Resin only brake rotors
According to Murdick, some cheaper rotors are stamped “resin only.” These rotors “skip the heat treatment process at the factory to reduce cost.” Murdick says this makes them softer, and “If you use metal pads, you will likely have some horrible noise and extremely short rotor life.”
Generally these rotors are probably worth avoiding unless the budget is tight, if only because they also tend to be heavier and less well adapted to shedding heat.
Different brake rotor designs
Most rotors will have cutouts to help shed heat and allow mud and dirt to leave the braking surface. Some ultralight rotors will have larger cutouts along the braking surface. These also reduce rotational mass, making it a little easier every time you spin the wheel, but they also chew through pads a little more quickly. Rotors from big brands like Shimano, SRAM, and SwissStop can be very light (an XTR rotor weights 95g in 140mm for example) and tend to have a sensible braking surface that allows for mud to be cleared from the rotor while maintaining a decent pad life.
The UCI requires that rotors have an edge that is not 90 degrees. This won’t be a concern for most riders, and very few injuries have occurred after several years of pro road racing with disc rotors, but both Shimano and SRAM have a light bevel to their high-end road rotors to fulfill this requirement.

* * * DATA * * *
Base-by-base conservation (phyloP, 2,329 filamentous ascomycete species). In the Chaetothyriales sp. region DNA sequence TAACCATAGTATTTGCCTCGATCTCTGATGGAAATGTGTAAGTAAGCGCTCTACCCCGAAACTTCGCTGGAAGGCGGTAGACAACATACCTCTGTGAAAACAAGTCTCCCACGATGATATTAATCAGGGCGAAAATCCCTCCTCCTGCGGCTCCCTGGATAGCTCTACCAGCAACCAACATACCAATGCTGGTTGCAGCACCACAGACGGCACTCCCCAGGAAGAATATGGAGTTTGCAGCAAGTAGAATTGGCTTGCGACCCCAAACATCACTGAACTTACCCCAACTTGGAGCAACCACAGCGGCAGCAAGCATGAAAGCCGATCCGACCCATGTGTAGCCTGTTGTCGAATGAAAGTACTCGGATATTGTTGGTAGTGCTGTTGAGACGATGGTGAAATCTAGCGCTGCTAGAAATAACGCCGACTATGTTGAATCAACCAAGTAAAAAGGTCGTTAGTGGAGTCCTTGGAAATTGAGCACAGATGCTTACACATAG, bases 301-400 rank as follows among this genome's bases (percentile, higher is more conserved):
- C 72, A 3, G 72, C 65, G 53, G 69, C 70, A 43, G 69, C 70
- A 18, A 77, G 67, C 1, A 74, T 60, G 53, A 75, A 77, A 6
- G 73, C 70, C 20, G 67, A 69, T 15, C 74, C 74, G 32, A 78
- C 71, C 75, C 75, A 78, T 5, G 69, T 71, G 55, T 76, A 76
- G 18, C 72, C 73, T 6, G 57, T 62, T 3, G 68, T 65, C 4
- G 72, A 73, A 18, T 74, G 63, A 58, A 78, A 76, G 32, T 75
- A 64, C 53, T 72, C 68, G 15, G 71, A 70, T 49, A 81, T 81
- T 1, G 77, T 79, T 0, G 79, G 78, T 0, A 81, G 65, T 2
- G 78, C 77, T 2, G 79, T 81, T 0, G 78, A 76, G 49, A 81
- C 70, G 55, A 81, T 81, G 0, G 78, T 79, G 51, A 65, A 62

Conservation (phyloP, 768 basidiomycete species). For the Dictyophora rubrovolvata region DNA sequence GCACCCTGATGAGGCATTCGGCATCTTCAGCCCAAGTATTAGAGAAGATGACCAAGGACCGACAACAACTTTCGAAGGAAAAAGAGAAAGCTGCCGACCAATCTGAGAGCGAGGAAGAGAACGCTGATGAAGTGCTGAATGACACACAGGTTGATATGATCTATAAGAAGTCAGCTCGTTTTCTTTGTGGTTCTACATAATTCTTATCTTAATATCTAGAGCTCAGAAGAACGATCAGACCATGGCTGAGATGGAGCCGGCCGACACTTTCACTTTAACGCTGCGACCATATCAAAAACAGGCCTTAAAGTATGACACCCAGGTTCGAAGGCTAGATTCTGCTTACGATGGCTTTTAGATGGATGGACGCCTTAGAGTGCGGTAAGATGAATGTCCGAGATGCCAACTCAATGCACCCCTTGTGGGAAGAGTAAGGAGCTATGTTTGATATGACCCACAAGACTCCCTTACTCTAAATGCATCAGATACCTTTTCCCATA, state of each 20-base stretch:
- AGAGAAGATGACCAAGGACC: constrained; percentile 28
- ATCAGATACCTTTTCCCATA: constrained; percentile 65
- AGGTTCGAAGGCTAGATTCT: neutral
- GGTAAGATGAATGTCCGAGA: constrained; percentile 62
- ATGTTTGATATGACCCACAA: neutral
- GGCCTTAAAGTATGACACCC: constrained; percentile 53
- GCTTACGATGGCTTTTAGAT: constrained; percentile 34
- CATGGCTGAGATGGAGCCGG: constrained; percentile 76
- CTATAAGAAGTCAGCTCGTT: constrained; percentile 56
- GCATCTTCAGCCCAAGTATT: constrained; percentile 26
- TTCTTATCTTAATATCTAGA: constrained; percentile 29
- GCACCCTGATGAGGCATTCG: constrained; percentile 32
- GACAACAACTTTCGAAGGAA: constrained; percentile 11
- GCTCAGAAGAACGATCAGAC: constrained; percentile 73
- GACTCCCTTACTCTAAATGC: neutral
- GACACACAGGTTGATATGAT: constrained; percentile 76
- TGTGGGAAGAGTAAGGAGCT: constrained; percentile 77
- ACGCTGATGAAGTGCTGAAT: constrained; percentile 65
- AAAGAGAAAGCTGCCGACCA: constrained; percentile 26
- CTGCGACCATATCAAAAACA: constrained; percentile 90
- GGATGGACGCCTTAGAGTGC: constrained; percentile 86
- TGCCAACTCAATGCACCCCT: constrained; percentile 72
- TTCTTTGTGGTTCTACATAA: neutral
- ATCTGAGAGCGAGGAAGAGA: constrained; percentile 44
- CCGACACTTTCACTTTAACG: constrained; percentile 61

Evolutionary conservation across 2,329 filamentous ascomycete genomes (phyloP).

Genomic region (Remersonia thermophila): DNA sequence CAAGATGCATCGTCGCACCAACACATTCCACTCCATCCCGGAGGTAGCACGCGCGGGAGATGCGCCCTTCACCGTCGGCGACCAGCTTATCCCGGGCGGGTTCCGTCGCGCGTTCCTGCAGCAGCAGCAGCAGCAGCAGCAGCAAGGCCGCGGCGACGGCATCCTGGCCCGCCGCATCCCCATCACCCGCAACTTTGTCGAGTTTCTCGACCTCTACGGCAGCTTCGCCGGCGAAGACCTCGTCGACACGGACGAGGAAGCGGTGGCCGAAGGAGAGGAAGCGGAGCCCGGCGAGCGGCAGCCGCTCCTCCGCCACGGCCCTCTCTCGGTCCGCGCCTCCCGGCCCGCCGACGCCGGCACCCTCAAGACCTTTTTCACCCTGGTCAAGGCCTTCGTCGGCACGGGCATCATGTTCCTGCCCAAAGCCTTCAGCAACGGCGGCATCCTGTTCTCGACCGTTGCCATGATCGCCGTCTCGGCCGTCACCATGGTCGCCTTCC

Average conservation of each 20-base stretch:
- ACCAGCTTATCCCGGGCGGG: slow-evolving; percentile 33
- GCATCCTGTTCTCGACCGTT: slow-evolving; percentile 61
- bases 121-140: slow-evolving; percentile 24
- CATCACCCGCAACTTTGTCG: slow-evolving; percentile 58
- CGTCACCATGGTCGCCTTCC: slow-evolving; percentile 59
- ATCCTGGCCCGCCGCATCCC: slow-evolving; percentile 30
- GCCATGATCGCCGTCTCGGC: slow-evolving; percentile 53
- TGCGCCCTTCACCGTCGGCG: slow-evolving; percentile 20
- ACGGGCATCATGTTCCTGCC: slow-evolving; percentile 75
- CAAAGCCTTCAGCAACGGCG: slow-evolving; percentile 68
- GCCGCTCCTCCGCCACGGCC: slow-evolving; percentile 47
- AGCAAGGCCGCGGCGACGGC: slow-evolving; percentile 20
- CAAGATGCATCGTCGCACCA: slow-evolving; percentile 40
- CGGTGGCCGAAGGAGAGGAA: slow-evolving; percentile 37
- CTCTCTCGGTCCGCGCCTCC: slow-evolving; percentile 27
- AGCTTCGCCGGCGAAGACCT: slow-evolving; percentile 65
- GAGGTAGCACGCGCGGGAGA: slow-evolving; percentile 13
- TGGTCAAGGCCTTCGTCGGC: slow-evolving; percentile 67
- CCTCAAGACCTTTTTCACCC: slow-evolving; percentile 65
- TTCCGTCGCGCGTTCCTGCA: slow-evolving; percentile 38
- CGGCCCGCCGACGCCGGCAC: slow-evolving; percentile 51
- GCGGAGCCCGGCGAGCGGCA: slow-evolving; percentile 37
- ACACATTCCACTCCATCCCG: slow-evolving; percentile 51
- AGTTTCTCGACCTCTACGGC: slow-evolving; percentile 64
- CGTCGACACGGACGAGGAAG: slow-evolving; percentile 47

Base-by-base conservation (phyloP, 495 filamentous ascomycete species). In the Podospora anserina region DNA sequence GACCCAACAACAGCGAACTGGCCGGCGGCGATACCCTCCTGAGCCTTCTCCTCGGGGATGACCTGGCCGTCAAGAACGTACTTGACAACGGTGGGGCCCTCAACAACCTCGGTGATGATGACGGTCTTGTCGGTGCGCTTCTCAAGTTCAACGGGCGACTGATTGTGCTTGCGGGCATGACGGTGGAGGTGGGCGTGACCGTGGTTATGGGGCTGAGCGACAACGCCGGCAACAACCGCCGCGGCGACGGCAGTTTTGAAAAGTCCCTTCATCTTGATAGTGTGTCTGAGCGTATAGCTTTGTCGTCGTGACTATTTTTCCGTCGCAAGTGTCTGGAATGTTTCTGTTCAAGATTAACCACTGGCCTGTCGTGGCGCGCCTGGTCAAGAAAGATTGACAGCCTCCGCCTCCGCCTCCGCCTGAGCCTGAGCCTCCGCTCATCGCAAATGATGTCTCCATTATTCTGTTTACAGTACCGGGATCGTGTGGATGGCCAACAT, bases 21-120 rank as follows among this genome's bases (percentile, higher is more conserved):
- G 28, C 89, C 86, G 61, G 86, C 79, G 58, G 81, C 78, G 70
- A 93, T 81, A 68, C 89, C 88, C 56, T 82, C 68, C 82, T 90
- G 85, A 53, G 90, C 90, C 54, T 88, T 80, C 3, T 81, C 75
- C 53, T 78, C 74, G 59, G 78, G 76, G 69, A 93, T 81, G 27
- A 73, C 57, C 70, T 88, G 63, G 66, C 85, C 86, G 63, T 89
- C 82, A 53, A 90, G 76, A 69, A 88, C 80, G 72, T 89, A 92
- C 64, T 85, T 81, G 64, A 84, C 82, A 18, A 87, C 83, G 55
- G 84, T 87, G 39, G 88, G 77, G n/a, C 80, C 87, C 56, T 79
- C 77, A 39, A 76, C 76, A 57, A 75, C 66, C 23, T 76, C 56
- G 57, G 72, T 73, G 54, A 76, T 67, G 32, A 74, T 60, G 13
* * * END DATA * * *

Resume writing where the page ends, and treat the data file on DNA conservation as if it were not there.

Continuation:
Anecdotally, I have found SRAM’s rotors to be a tiny bit thicker (0.05-0.1mm) than Shimano’s, but both seem to work well with the other brand’s calipers. If you are struggling to get enough spacing between your pads for a slightly thicker rotor, you can use the packaging to help space pads out a bit further. Simply place a clean business card over the rotor, insert it into the caliper, and then go ahead and align the pads as normal.
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When do you change a rotor?
Rotors have a minimum thickness that is typically written on the side of the rotor. Measurements vary from 1.7mm to 1.5mm. Murdick says, "It can be tricky to measure this since the thinnest area will be in the middle of the brake track." If you are looking to buy a tool, “A micrometer works great but Vernier calipers often have depth gauge built in that can work as well.”
Rotors don’t typically need to be replaced due to contamination, despite what you may have heard from your fellow riders. Given that high-end rotors often exceed $100 per pair, this is welcome news. Murdick says that in most cases they can be cleaned with lots of rubbing alcohol and clean paper towels.